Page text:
Welcome to your 3rd tarea from Tango Matiz. We’ll continue the reading from last week and discuss some more videos and music. Let’s jump right in.
I’d like for you guys to read Part 4 from the Meaning of Tango. You may have noticed I skipped over Part 3. That is intentional. Part 3 is very dense description of how to complete Tango movements. I think it’s better to learn those movements from teachers live (or from videos in a pinch), rather than from reading. If you feel otherwise, you are more than welcome to purchase a copy of the book for yourself from the following link: The Meaning of Tango: The Story of the Argentinian Dance, and read Part 3 at your leasure.
And as last week, you can download a scan of the reading here. It is super short this time around:
Download: Meaning of Tango — Part 4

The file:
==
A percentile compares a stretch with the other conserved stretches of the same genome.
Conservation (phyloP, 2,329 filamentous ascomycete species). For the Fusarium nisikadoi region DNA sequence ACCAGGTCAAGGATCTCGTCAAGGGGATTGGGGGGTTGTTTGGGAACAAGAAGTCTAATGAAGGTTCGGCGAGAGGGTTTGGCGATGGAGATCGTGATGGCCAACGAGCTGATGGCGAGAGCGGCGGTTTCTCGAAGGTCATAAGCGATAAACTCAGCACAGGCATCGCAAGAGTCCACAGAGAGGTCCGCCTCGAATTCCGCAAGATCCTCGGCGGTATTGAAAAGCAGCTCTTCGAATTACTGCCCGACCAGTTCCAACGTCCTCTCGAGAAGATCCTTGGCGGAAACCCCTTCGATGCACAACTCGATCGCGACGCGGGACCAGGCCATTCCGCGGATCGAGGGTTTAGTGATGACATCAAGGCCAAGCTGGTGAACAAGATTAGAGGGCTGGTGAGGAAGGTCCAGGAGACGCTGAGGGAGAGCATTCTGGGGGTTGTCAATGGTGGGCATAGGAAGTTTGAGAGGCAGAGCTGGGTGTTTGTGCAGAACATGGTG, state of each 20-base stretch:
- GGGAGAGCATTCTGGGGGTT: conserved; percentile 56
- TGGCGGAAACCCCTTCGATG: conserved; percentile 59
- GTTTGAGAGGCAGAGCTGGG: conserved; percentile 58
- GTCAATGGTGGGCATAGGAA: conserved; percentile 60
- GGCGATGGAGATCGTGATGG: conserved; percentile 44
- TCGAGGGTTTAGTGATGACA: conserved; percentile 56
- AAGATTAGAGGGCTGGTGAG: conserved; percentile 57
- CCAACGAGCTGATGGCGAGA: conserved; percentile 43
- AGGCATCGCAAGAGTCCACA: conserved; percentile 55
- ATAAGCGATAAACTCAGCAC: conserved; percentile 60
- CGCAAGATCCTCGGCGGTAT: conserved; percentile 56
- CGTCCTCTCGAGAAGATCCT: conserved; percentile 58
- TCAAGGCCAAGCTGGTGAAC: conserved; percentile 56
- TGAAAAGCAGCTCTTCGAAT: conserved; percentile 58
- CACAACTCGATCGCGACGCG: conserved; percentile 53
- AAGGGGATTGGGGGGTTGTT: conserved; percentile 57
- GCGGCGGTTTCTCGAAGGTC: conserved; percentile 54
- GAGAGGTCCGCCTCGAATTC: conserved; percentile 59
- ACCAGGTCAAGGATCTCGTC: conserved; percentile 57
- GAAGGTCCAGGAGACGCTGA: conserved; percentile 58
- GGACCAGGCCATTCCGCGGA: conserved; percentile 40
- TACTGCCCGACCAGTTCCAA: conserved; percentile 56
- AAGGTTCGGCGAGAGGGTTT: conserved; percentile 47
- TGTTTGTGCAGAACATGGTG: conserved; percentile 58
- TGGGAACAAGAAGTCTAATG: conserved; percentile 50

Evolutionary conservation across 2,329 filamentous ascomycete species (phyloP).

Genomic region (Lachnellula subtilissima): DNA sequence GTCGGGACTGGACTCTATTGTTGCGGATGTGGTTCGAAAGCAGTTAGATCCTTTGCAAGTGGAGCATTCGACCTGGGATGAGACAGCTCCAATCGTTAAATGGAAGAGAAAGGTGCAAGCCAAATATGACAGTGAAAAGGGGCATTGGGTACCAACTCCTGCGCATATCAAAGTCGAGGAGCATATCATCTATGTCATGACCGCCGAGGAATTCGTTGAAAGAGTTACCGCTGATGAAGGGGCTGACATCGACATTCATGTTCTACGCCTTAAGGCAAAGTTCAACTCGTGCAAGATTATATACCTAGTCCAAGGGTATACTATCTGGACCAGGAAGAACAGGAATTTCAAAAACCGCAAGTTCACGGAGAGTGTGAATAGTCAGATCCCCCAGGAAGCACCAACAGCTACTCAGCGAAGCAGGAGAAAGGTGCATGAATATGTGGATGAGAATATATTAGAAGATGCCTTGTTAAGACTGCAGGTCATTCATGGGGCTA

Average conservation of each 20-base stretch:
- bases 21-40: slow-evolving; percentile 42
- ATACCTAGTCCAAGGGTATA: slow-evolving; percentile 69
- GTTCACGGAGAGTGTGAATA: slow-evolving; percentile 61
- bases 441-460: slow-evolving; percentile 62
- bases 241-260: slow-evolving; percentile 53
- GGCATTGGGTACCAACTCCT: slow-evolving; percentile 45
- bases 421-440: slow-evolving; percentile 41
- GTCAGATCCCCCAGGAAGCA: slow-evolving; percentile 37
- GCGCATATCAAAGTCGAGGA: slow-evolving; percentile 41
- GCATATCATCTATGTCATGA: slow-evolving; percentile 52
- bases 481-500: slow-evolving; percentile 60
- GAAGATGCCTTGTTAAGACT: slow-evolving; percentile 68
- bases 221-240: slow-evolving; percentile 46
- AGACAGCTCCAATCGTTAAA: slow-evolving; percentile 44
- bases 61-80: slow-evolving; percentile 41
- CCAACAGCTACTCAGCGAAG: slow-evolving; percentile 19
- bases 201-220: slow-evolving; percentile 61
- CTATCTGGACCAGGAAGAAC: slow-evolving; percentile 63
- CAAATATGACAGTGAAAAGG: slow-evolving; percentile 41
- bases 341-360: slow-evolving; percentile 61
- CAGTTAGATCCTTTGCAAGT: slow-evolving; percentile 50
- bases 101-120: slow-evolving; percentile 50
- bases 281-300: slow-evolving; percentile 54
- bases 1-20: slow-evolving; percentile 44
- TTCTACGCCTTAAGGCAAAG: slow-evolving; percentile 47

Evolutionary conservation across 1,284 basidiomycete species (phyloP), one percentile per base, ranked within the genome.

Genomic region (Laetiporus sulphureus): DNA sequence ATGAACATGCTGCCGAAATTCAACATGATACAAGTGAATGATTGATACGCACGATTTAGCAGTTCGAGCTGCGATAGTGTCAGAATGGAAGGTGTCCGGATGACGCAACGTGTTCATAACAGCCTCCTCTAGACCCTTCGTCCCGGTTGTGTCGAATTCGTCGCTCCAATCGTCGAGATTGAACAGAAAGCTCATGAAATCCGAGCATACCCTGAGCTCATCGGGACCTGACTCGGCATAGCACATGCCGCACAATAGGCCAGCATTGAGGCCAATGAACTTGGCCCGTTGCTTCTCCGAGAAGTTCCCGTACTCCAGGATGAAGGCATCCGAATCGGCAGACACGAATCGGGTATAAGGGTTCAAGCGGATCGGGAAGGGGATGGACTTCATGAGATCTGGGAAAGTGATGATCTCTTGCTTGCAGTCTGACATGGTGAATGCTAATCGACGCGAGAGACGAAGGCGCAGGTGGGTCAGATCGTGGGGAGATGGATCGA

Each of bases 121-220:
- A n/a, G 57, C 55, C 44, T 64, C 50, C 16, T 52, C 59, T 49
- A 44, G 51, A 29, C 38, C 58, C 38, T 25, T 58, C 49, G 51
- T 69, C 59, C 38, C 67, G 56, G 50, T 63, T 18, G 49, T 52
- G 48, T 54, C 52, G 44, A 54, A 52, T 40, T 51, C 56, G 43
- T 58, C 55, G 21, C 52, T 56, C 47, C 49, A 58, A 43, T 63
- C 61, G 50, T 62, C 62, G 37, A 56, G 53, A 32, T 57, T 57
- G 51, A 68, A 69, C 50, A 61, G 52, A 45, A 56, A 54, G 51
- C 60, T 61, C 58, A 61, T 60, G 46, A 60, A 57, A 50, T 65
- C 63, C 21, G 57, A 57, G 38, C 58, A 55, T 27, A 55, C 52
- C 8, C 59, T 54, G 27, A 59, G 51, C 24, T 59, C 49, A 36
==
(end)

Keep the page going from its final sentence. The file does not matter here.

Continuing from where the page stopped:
As a good review of our last class, here is a link of Michelle & Joachim dancing simple system changes and rock steps (cunitas):
And an inspirational video:
Carlitos Espinoza & Noelia Hurtado — La bruja, Orquesta Juan D’Arienzo, 1938
We will continue with an overview of another Class A orchestra from the Golden Age of Tango (1935–1955): Orquesta Carlos di Sarli.
Note: Class A was a recording industry classification for the most recorded orchestras of the Golden Age. It was reserved for just 4 orquestras.
Orquesta Carlos di Sarli
Carlos di Sarli is well known for his incredibly lush and ‘upper-class’ style music, most popular in the north of Buenos Aires (BsAs). A classical pianist by training, di Sarli most prominently features violins in his recordings. He started out playing quite rhythmical music, but in 1942 switched quite abruptly to focusing on more lyrical music. He was nicknamed “El Señor del Tango” (The Lord of Tango).
The following song is a good email example of di Sarli: Milonguero viejo, or “The Old Milonguero (someone who dances at milongas)”:
Another famous song would be Bahía Blanca, or “White Bay”, a composition by di Sarli himself, about his hometown:
Finally, Corazón, or “Heart”, from before 1942, when di Sarli was still quite rhythmic:
That’s it! See you in class.